Lecture_2_FC_2011_Give - Forecasting Forecasting...

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Forecasting Forecasting SUMMARIZING -Today Forecasting: 1. Long term : not much known, numerical data not available. Use of judgment- technological forecasting methods 2. Short Term: Forecasting – quantitative models if data allows. 3. Quantitative: Explanatory F= f (X 1 , X 2 , X 3 ….) Time series: F T = f { A T-1 , A T-2 , A T-3 , …} 4. Cross sectional data vs Time series data. 5. Mathematical method for seasonality 6. Error Analysis: Residuals and error minimization (MSE & MAPE)
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• Assumes causal system past ==> future • Forecasts rarely perfect because of randomness • Forecasts more accurate for groups vs. individuals • Forecast accuracy decreases as time horizon increases • ‘Ceteris Paribus’ assumption in Time series. I see that you will get an A this semester. 1. Averaging methods: Moving Averages smoothing Weighted Moving Averages smoothing Exponential Smoothing 2. Trend analysis : Linear trend equation, Trend adjusted Exponential smoothing 2. Causal methods: Simple linear regression 3. Time Series Decomposition seasonality Forecasting _ Anchor Forecasting _ Anchor
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SUMMARIZING: Product Demand Charted over 4 Years with Trend and Seasonality Year 1 Year 2 Year 3 Year 4 Seasonal peaks Trend component Actual demand line Average demand over four years Demand for product or service Random variation Naive Approach • Assumes demand in next period is the same as demand in most recent period – e.g., If May sales were 48, then June sales will be 48 • Sometimes cost effective & efficient © 1995 Coel Corp.
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MA is a series of arithmetic means Used if little or no trend Used often for smoothing Provides overall impression of data over time Equation MA MA n n = Demand in Demand in Previous Previous Periods Periods Moving Average Method You’re manager of a museum store that sells historical replicas. You want to forecast sales (000) for 2003 using a 3 - period moving average. 1998 4 1999 6 2000 5 2001 3 2002 7 Moving Average Example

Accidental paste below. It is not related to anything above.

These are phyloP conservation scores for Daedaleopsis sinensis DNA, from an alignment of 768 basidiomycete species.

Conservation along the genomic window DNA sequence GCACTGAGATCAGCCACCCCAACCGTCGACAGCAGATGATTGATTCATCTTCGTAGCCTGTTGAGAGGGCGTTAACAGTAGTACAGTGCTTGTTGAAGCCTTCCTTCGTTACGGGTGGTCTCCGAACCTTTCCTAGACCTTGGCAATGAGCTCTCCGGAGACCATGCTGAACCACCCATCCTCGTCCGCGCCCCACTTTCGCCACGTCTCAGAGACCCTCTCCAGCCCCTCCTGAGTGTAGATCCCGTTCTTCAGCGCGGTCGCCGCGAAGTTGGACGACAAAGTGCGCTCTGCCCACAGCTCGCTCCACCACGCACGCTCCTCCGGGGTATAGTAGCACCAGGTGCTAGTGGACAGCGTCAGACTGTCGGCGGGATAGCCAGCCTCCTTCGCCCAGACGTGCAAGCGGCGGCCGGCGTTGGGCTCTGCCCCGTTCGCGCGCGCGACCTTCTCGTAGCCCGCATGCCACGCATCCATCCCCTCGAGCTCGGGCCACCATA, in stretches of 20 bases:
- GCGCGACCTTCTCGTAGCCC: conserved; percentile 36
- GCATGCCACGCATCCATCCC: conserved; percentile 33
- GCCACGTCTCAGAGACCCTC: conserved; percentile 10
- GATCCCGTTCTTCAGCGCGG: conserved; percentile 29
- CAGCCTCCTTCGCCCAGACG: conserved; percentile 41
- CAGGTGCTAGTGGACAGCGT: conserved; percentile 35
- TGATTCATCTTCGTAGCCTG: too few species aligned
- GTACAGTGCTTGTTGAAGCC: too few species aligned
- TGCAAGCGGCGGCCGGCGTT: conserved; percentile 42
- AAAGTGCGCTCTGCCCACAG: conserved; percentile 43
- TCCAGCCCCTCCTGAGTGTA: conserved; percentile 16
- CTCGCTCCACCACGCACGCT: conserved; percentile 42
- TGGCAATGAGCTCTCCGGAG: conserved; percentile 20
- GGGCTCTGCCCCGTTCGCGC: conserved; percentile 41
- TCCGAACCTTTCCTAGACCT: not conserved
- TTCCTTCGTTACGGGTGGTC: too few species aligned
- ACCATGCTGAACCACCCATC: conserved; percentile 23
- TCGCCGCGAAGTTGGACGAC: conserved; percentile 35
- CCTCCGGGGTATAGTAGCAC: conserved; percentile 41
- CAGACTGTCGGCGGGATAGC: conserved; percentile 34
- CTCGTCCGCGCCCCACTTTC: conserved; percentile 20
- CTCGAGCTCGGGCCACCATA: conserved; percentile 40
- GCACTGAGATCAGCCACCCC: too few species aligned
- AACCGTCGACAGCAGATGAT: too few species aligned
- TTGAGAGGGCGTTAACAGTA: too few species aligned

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Moving Average Solution Time Response Y i Moving Total (n=3) Average 1998 4 NA 1999 6 2000 5 2001 3 4+6+5=15 15/3 = 5 2002 7 2003 Moving Average Solution Y i 6+5+3=14 14/3=4 2/3
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Moving Average Solution Time Response Y i Moving Total (n=3) Average 1998 4 NA 1999 6 2000 5 2001 3 4+6+5=15 15/3=5.0 2002 7 6+5+3=14 14/3=4.7 2003 5+3+7=15 95 96 97 98 99 00 Year Sales 2 4 6 8 Actual Forecast Moving Average Graph
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Time Time -Series Methods Series Methods Simple Moving Averages Simple Moving Averages Week 450 — 430 — 410 — 390 — 370 — ||| 0 5 10 15 20 25 30 Actual patient arrivals Patient arrivals Time Time -Series Methods Series Methods Simple Moving Averages Simple Moving Averages 450 — 430 — 410 — 390 — 370 — Week 0 5 10 15 20 25 30
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Time Time -Series Methods Series Methods Simple Moving Averages Simple Moving Averages 450 — 430 — 410 — 390 — 370 — Week ||| 0 5 10 15 20 25 30 Patient Week Arrivals 1 400 2 380 3 411 Patient arrivals Time Time -Series Methods Series Methods Simple Moving Averages Simple Moving Averages 450 — 430 — 410 — 390 — 370 — Week 0 5 10 15 20 25 30 Patient Week Arrivals 1 400 2 380 3 411
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Time Time -Series Methods Series Methods Simple Moving Averages
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This note was uploaded on 03/03/2011 for the course MARKETING 101 taught by Professor Singh during the Spring '11 term at Management Development Institute.

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Lecture_2_FC_2011_Give - Forecasting Forecasting...

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